<<< o >>>saucy postcard 19 comments + add yours

Every now and then we have the "other people's art" discussion, where I post a photograph of a picture or drawing (and so on), and someone says something like "this has no value because it's simply a photograph of someone else's art". So, by way of explanation, I thought I'd post another, unprocessed shot of this scene to show you a) why I think this form of photography is valid, and b) what I was trying to achieve in the way that I photographed it:


You may disagree, but I do think that this sort of re-interpretation is worthwhile, and as always I'd be interested to hear your thoughts.

And if you're interested, this can be found on Blackpool's Central Pier, and the original is probably about six feet wide.

Oh, and I should also mention that this was taken as I wandered around Blackpool with Jem (www.shutterjunkie.co.uk) who, after many months of not posting anything at all, has finally got around to updating her blog. I have some more shots from our trip that I'll be posting over the next few days.

shutter speed
shooting mode
exposure bias
metering mode
image quality
RAW converter
1.29pm on 18/9/07
Canon 5D
EF 35mm f/1.4L USM
aperture priority
C1 Pro
some transformation
3x2 + fylde coast
comment by nick at 07:36 PM (GMT) on 19 September, 2007

This one is for the black background

Omitting the tagline was very clever of you! :)

comment by Jennifer at 08:09 PM (GMT) on 19 September, 2007

This sort of shot doesn’t really float my boat. However I can appreciate the processing and understand why you might want to photograph something like this – it does shriek Blackpool :-)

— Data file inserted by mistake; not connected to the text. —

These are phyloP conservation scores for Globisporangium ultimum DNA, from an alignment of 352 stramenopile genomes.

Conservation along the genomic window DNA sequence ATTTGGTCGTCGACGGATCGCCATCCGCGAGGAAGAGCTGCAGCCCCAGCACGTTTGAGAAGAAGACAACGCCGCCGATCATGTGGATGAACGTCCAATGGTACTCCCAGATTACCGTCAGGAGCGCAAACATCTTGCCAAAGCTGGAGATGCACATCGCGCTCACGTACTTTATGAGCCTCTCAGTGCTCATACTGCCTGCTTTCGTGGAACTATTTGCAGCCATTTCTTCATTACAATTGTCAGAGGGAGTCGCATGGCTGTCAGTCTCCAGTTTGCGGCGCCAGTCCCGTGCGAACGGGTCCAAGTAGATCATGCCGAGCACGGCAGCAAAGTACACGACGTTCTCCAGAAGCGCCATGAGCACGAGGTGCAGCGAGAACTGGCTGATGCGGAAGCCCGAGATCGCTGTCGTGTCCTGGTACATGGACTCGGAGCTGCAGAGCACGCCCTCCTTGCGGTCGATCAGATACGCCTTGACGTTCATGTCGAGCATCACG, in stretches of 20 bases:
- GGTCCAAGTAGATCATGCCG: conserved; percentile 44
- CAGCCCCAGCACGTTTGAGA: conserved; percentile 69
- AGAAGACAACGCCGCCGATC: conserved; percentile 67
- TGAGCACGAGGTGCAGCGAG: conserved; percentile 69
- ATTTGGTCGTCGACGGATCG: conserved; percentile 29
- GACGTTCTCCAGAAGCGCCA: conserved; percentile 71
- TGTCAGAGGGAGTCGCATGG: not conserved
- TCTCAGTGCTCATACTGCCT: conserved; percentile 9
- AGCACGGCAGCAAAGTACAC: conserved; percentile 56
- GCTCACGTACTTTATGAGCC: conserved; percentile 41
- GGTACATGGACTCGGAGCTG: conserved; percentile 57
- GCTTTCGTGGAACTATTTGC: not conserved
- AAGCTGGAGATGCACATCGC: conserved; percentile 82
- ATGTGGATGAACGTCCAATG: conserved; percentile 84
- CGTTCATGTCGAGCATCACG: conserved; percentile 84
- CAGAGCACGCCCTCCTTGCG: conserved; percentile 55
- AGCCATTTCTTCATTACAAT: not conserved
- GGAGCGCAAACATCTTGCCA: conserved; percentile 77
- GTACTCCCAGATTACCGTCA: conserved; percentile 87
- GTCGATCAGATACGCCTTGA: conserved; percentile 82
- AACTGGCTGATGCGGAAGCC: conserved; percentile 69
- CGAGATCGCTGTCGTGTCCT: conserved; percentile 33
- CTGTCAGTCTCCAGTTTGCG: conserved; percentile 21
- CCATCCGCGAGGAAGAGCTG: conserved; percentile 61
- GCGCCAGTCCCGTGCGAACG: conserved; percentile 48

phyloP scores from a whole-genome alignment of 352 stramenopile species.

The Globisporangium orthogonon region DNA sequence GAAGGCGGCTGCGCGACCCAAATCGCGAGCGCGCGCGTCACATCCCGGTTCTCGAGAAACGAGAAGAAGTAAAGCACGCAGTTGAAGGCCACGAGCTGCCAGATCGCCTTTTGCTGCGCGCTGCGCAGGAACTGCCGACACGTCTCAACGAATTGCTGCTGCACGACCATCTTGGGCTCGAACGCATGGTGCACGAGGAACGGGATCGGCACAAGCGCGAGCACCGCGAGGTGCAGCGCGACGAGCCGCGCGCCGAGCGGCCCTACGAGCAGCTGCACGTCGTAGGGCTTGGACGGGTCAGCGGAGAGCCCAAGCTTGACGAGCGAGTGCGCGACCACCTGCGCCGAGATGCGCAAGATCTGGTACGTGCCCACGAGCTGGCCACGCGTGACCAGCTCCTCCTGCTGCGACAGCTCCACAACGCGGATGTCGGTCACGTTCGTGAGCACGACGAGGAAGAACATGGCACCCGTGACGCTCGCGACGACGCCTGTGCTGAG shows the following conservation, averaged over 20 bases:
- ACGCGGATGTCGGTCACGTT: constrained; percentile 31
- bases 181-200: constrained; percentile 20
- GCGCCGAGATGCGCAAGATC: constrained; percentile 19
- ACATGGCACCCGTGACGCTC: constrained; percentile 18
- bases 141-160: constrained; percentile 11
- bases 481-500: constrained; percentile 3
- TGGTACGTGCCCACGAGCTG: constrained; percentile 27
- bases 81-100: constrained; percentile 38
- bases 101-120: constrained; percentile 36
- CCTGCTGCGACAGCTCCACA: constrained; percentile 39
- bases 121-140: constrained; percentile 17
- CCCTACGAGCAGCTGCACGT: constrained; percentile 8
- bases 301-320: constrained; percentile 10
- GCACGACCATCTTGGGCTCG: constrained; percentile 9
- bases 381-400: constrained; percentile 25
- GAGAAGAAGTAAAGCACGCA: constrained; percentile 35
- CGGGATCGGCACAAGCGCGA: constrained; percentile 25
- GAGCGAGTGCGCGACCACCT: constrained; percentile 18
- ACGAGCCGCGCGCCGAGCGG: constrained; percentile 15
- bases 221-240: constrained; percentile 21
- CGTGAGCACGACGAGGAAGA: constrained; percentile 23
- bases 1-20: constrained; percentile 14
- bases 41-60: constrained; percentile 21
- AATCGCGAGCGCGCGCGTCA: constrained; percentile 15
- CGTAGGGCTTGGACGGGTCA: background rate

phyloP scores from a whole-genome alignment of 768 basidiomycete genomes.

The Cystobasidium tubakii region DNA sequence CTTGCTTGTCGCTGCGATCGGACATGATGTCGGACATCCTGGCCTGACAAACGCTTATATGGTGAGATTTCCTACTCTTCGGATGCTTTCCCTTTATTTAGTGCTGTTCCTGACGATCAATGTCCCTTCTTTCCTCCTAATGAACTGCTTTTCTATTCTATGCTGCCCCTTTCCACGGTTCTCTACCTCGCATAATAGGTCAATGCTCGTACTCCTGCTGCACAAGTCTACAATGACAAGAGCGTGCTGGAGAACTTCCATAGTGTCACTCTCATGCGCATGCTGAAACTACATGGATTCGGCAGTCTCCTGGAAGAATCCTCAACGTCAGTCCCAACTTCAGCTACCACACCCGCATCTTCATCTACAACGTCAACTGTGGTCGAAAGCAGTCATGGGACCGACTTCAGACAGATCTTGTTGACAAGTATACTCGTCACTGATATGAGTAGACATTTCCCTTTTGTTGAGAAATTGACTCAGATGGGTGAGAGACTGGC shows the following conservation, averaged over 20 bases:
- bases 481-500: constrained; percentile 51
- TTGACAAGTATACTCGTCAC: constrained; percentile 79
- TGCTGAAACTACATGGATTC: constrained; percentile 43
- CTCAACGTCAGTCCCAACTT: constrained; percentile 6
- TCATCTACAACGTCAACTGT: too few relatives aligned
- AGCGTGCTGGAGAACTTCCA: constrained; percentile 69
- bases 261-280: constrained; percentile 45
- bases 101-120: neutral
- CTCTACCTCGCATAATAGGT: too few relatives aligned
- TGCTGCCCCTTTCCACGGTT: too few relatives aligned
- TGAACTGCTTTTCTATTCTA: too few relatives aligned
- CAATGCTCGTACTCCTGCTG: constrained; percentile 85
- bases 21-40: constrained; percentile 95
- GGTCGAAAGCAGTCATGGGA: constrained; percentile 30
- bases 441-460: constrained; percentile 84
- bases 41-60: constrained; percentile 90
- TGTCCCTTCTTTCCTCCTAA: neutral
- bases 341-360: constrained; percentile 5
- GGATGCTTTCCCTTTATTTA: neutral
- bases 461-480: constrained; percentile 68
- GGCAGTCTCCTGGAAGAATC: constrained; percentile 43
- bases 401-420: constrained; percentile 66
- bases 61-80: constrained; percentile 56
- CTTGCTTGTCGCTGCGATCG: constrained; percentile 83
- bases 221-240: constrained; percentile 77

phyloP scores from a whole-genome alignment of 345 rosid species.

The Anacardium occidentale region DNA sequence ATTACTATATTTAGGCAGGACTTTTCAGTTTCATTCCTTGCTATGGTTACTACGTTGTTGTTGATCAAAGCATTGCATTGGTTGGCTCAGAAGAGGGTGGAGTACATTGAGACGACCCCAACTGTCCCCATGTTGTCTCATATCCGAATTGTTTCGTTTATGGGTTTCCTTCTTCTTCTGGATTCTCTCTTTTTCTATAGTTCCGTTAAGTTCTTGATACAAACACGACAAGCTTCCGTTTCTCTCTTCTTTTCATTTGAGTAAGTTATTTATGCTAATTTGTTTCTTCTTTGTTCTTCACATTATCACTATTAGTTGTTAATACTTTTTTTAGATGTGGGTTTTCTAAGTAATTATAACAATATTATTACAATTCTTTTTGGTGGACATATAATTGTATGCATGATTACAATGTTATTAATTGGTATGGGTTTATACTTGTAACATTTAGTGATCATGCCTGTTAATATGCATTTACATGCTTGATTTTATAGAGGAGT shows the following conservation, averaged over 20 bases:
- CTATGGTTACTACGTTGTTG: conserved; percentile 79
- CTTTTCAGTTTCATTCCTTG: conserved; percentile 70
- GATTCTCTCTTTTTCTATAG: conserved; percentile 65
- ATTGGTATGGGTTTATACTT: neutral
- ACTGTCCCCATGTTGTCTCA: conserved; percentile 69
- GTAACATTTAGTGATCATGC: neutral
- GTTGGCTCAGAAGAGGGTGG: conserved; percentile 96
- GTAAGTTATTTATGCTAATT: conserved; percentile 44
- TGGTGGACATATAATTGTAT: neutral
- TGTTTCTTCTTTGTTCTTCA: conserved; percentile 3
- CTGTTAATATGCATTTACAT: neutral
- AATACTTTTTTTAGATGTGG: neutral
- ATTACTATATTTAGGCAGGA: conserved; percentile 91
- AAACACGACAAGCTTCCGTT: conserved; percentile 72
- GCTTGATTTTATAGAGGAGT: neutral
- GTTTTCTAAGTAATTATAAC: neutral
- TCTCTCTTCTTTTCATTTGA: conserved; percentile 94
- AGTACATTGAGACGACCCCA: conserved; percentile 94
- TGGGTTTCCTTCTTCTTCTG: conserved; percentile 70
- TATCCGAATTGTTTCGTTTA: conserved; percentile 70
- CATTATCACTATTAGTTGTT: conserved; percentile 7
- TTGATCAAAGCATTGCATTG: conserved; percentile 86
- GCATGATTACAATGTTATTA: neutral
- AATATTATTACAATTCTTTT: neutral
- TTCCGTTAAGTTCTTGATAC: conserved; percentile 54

comment by jelb at 08:09 PM (GMT) on 19 September, 2007

Good angle and colors..Bravo!

comment by Craig Judd (d7) at 08:53 PM (GMT) on 19 September, 2007

Its not always about the image being valid, but about the intent to shoot the subject and making a debate, and bothering to bring it to the table, and about having the time and inclination. For that alone the crop on the original subject should be applauded, in fact it should all be applauded. CJ

comment by Ronald at 09:14 PM (GMT) on 19 September, 2007

Well this is my cupatea definitely Dave.
An artistic registration of a temporary form of street-art...on which you pour your own artistic sauce...
As you can see, time is already nibbeling away on this humerous expression of somebodies thoughts...
This is a time-image...and therefore worth of archiving...

comment by Li at 11:36 PM (GMT) on 19 September, 2007

very nice postprocessing indeed, it is like you have made that paiting alive! great job.

BUT, speaking of other people's art, it is still other people's art. although it is a painting on the public wall, but the painter's initial intention wqs definitly not providing other photographer shooting materials, right? Imagine I donwload one of your photos, further postprocess it based on my aethetic view and post it on my website, what would you think? So I would say this is a great postprocessing job of a paiting, but not a great photographc work.

Well it is just my own opinion on "other people's art", you can of course post whatever you like, as long as it does not violate other people's copyright:)

comment by Matt Simpson at 02:09 AM (GMT) on 20 September, 2007

Um. Shouldn't the line of text on the photo read "...now, you're getting too much..."?

Or did i pick the wrong week to quit sniffin' glue?

comment by g at 02:34 AM (GMT) on 20 September, 2007

nice what you did with it.

as for the creator of the original - not to nit pick senselessly but why go to all the trouble of creating something like that and then botch it all up with poor grammar??